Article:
Anglican, church year and seasons, Family Culture
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It’s Almost Rogation Sunday…

Rogation Sunday is this upcoming Sunday, May 21st. If you’re curious about the Rogation Days, we have the post for you: What Are The Rogation Days?  You’ll learn about “the beating of the bounds,” “Rammalation Biscuits,” and how the Rogation Days started.

The_Ancient_Custom_of_Blessing_the_Fields_on_Rogation_Sunday_at_Hever,_Kent_-_geograph.org.uk_-_556094

In addition, last year, Bley designed a free prayer bunting printable. You can print it and hang it around your home and garden. “The first page has a few prayers already included on the flags, and the remaining two pages have room to write your own prayers, and for children of non-writing age to draw their prayers.  Just another visible reminder of our responsibility to pray always for our neighbors, communities, and society at large.”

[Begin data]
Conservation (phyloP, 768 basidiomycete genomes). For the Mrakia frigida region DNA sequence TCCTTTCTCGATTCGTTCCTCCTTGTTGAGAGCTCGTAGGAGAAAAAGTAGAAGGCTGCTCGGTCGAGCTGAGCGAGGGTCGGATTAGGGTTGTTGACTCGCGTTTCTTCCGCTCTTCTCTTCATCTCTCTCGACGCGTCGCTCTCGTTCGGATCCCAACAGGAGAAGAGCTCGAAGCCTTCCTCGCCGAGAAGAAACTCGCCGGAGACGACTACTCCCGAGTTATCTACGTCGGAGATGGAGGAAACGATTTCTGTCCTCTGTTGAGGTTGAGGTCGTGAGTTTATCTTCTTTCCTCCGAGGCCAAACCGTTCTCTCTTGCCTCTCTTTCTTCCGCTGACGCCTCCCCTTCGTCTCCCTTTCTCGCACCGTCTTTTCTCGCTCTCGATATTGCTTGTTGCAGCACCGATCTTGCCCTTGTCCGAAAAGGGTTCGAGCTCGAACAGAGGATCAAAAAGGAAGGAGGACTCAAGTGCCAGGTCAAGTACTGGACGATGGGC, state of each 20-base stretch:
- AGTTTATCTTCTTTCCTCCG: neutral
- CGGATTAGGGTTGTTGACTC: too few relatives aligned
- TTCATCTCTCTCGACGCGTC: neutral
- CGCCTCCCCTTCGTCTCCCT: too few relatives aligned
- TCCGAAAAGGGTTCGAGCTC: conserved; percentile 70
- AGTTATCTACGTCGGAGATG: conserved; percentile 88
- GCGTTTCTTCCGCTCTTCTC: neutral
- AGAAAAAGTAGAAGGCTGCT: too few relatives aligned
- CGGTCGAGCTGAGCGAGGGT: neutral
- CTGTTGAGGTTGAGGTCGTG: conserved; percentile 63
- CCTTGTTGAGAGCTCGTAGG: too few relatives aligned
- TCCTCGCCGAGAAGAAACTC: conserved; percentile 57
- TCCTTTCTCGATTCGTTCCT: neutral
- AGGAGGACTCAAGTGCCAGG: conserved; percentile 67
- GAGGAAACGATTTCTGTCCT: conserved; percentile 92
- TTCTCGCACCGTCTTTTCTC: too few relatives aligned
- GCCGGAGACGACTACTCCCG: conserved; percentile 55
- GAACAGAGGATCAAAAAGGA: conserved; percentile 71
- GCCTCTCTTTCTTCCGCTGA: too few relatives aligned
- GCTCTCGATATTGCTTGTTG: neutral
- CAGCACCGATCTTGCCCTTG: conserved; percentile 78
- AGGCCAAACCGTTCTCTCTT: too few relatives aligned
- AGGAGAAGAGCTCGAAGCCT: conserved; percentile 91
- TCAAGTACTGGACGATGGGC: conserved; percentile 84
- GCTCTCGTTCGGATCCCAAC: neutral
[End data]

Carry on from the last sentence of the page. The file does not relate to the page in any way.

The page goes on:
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The Rogation Days are times that we become attuned, even in our modern age, to our dependency upon the earth and agriculture.

FamilyCulture

John Cuddeback of Bacon from Acorns has been posting a great series on Why Everyone Should Garden. In Gardening Teaches Humility and Prayer, he says:

The gardener knows as he plants his seeds that great powers are at work: in the seed, in the soil, in the sky. And if he is like the sensible farmer of whom Xenophon speaks, he will see his absolute dependence, in his work, on powers that transcend him and his work.

The humble man is close to the earth, and the man close to the earth is humble. The word humble is from the word for soil–humus. But true humility never means aiming low. It means aiming high, with full understanding that we achieve what is great only by a power greater than our own, and by our being willing to plead, regularly, for assistance.

 

 

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